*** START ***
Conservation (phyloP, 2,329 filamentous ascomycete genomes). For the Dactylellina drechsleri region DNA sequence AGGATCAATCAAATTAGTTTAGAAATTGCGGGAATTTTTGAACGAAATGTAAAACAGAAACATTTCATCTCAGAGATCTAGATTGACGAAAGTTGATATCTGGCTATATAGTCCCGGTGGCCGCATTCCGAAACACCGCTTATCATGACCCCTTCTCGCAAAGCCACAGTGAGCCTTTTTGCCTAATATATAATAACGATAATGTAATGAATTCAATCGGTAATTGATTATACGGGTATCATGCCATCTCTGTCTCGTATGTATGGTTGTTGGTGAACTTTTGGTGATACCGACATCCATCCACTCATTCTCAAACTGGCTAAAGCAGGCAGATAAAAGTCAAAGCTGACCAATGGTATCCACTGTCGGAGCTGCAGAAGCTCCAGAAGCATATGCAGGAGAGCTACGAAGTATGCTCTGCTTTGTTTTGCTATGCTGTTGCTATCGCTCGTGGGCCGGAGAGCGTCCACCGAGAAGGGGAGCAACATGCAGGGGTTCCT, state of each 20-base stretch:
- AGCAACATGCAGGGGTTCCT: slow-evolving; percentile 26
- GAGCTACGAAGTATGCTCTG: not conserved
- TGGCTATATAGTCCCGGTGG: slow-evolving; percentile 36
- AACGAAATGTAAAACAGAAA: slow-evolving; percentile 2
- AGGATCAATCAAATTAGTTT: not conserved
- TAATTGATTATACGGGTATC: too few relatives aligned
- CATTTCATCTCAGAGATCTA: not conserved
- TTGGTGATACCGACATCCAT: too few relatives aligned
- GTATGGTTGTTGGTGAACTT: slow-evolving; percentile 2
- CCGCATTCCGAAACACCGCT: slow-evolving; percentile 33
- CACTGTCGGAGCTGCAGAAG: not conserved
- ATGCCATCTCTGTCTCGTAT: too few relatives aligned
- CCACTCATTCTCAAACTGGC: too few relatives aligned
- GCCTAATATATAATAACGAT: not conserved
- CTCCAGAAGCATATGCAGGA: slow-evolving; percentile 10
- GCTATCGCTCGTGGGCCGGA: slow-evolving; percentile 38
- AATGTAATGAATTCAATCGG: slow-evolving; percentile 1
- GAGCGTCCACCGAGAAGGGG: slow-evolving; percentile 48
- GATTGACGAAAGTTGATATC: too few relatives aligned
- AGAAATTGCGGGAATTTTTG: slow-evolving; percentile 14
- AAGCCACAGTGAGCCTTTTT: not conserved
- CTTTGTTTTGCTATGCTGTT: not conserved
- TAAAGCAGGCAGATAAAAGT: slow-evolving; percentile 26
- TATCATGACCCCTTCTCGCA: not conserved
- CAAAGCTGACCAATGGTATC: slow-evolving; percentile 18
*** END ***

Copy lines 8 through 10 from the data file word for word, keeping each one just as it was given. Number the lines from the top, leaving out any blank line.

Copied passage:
- CATTTCATCTCAGAGATCTA: not conserved
- TTGGTGATACCGACATCCAT: too few relatives aligned
- GTATGGTTGTTGGTGAACTT: slow-evolving; percentile 2